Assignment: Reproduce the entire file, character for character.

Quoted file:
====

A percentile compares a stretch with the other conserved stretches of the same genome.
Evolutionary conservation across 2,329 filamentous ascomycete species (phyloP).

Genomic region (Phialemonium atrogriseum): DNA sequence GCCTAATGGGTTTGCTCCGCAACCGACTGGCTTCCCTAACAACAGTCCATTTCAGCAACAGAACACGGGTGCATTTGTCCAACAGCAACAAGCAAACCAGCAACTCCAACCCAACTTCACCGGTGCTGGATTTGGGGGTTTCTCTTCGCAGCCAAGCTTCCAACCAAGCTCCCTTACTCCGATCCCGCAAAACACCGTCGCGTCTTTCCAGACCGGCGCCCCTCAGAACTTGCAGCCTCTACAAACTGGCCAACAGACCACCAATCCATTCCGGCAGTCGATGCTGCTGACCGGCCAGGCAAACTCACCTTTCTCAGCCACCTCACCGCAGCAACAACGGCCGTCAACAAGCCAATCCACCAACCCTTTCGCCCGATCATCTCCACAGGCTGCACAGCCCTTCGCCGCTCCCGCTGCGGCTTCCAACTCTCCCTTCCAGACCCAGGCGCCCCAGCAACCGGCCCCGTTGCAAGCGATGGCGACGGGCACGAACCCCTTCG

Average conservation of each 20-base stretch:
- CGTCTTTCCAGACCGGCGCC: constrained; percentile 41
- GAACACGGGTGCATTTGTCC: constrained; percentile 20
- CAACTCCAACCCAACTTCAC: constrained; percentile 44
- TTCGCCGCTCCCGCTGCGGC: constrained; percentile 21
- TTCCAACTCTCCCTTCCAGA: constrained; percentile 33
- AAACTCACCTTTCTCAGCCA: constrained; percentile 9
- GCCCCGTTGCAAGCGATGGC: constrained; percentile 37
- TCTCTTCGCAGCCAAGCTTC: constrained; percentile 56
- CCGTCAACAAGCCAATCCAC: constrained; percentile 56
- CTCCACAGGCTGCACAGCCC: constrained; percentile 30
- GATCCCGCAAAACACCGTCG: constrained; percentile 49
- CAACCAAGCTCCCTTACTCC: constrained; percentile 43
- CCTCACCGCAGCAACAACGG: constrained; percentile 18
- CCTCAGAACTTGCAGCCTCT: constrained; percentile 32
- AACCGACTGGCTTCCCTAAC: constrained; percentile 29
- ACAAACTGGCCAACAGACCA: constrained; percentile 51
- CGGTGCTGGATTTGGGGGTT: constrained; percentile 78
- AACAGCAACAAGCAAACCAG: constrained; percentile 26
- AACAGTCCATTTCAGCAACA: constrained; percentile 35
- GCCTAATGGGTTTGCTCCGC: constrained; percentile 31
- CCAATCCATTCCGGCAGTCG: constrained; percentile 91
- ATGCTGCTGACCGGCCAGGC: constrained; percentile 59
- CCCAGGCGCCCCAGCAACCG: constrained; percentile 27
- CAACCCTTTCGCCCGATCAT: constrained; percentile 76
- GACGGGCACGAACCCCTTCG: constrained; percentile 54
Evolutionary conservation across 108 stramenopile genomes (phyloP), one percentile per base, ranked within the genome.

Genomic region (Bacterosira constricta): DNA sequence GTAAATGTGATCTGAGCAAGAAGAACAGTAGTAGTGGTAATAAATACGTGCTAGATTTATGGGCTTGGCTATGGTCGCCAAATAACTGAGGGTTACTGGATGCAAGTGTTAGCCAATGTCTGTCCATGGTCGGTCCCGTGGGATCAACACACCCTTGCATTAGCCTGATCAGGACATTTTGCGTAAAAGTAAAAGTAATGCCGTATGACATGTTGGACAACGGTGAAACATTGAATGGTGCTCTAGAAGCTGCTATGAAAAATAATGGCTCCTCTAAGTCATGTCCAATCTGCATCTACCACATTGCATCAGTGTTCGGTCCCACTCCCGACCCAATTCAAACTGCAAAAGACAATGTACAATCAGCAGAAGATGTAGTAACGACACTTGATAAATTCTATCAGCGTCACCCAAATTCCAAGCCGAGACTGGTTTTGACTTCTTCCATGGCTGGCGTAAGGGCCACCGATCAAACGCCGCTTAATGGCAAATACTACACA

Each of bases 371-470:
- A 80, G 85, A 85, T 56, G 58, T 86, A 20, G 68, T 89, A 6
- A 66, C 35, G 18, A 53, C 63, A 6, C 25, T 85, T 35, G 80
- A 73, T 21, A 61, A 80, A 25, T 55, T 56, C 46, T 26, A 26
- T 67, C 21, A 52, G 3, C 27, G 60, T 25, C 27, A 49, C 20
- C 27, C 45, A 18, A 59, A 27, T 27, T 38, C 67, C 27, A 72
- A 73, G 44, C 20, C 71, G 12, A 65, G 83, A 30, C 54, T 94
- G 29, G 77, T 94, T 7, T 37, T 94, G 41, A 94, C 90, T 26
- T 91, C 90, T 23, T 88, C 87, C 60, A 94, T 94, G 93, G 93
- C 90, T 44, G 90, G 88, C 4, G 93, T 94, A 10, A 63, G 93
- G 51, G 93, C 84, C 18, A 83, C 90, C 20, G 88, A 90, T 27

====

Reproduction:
A percentile compares a stretch with the other conserved stretches of the same genome.
Evolutionary conservation across 2,329 filamentous ascomycete species (phyloP).

Genomic region (Phialemonium atrogriseum): DNA sequence GCCTAATGGGTTTGCTCCGCAACCGACTGGCTTCCCTAACAACAGTCCATTTCAGCAACAGAACACGGGTGCATTTGTCCAACAGCAACAAGCAAACCAGCAACTCCAACCCAACTTCACCGGTGCTGGATTTGGGGGTTTCTCTTCGCAGCCAAGCTTCCAACCAAGCTCCCTTACTCCGATCCCGCAAAACACCGTCGCGTCTTTCCAGACCGGCGCCCCTCAGAACTTGCAGCCTCTACAAACTGGCCAACAGACCACCAATCCATTCCGGCAGTCGATGCTGCTGACCGGCCAGGCAAACTCACCTTTCTCAGCCACCTCACCGCAGCAACAACGGCCGTCAACAAGCCAATCCACCAACCCTTTCGCCCGATCATCTCCACAGGCTGCACAGCCCTTCGCCGCTCCCGCTGCGGCTTCCAACTCTCCCTTCCAGACCCAGGCGCCCCAGCAACCGGCCCCGTTGCAAGCGATGGCGACGGGCACGAACCCCTTCG

Average conservation of each 20-base stretch:
- CGTCTTTCCAGACCGGCGCC: constrained; percentile 41
- GAACACGGGTGCATTTGTCC: constrained; percentile 20
- CAACTCCAACCCAACTTCAC: constrained; percentile 44
- TTCGCCGCTCCCGCTGCGGC: constrained; percentile 21
- TTCCAACTCTCCCTTCCAGA: constrained; percentile 33
- AAACTCACCTTTCTCAGCCA: constrained; percentile 9
- GCCCCGTTGCAAGCGATGGC: constrained; percentile 37
- TCTCTTCGCAGCCAAGCTTC: constrained; percentile 56
- CCGTCAACAAGCCAATCCAC: constrained; percentile 56
- CTCCACAGGCTGCACAGCCC: constrained; percentile 30
- GATCCCGCAAAACACCGTCG: constrained; percentile 49
- CAACCAAGCTCCCTTACTCC: constrained; percentile 43
- CCTCACCGCAGCAACAACGG: constrained; percentile 18
- CCTCAGAACTTGCAGCCTCT: constrained; percentile 32
- AACCGACTGGCTTCCCTAAC: constrained; percentile 29
- ACAAACTGGCCAACAGACCA: constrained; percentile 51
- CGGTGCTGGATTTGGGGGTT: constrained; percentile 78
- AACAGCAACAAGCAAACCAG: constrained; percentile 26
- AACAGTCCATTTCAGCAACA: constrained; percentile 35
- GCCTAATGGGTTTGCTCCGC: constrained; percentile 31
- CCAATCCATTCCGGCAGTCG: constrained; percentile 91
- ATGCTGCTGACCGGCCAGGC: constrained; percentile 59
- CCCAGGCGCCCCAGCAACCG: constrained; percentile 27
- CAACCCTTTCGCCCGATCAT: constrained; percentile 76
- GACGGGCACGAACCCCTTCG: constrained; percentile 54
Evolutionary conservation across 108 stramenopile genomes (phyloP), one percentile per base, ranked within the genome.

Genomic region (Bacterosira constricta): DNA sequence GTAAATGTGATCTGAGCAAGAAGAACAGTAGTAGTGGTAATAAATACGTGCTAGATTTATGGGCTTGGCTATGGTCGCCAAATAACTGAGGGTTACTGGATGCAAGTGTTAGCCAATGTCTGTCCATGGTCGGTCCCGTGGGATCAACACACCCTTGCATTAGCCTGATCAGGACATTTTGCGTAAAAGTAAAAGTAATGCCGTATGACATGTTGGACAACGGTGAAACATTGAATGGTGCTCTAGAAGCTGCTATGAAAAATAATGGCTCCTCTAAGTCATGTCCAATCTGCATCTACCACATTGCATCAGTGTTCGGTCCCACTCCCGACCCAATTCAAACTGCAAAAGACAATGTACAATCAGCAGAAGATGTAGTAACGACACTTGATAAATTCTATCAGCGTCACCCAAATTCCAAGCCGAGACTGGTTTTGACTTCTTCCATGGCTGGCGTAAGGGCCACCGATCAAACGCCGCTTAATGGCAAATACTACACA

Each of bases 371-470:
- A 80, G 85, A 85, T 56, G 58, T 86, A 20, G 68, T 89, A 6
- A 66, C 35, G 18, A 53, C 63, A 6, C 25, T 85, T 35, G 80
- A 73, T 21, A 61, A 80, A 25, T 55, T 56, C 46, T 26, A 26
- T 67, C 21, A 52, G 3, C 27, G 60, T 25, C 27, A 49, C 20
- C 27, C 45, A 18, A 59, A 27, T 27, T 38, C 67, C 27, A 72
- A 73, G 44, C 20, C 71, G 12, A 65, G 83, A 30, C 54, T 94
- G 29, G 77, T 94, T 7, T 37, T 94, G 41, A 94, C 90, T 26
- T 91, C 90, T 23, T 88, C 87, C 60, A 94, T 94, G 93, G 93
- C 90, T 44, G 90, G 88, C 4, G 93, T 94, A 10, A 63, G 93
- G 51, G 93, C 84, C 18, A 83, C 90, C 20, G 88, A 90, T 27